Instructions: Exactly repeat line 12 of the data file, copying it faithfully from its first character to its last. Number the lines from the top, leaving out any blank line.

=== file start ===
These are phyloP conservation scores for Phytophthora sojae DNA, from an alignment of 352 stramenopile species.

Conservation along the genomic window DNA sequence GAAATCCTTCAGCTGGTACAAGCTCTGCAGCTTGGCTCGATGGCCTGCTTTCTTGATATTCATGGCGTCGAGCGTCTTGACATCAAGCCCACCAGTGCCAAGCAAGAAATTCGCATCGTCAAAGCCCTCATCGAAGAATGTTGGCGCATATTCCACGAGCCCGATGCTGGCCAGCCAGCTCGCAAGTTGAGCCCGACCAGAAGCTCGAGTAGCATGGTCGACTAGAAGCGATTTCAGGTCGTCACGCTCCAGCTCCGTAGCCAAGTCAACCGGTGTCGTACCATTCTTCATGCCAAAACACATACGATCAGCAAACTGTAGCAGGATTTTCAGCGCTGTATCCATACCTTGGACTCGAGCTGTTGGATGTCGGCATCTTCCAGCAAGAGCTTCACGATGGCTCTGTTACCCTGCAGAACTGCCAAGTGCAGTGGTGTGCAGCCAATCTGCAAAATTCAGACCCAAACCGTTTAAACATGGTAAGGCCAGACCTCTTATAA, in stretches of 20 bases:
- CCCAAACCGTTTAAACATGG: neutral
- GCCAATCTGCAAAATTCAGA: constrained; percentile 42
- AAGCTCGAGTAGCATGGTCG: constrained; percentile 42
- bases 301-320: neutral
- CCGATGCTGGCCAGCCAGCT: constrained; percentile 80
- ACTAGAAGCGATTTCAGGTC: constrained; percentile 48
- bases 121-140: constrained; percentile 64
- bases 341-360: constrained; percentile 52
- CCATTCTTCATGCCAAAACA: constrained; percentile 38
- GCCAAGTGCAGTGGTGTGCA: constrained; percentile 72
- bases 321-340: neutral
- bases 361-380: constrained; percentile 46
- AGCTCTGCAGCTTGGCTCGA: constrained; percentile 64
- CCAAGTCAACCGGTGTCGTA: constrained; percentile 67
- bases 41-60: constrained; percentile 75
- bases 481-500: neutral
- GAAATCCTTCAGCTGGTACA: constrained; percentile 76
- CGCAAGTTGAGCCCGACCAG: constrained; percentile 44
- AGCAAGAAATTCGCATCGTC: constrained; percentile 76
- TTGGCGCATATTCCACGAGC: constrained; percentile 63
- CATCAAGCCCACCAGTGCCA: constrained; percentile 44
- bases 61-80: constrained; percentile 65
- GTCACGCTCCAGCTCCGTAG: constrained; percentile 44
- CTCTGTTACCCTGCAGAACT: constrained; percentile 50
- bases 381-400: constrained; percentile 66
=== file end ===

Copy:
- GCCAAGTGCAGTGGTGTGCA: constrained; percentile 72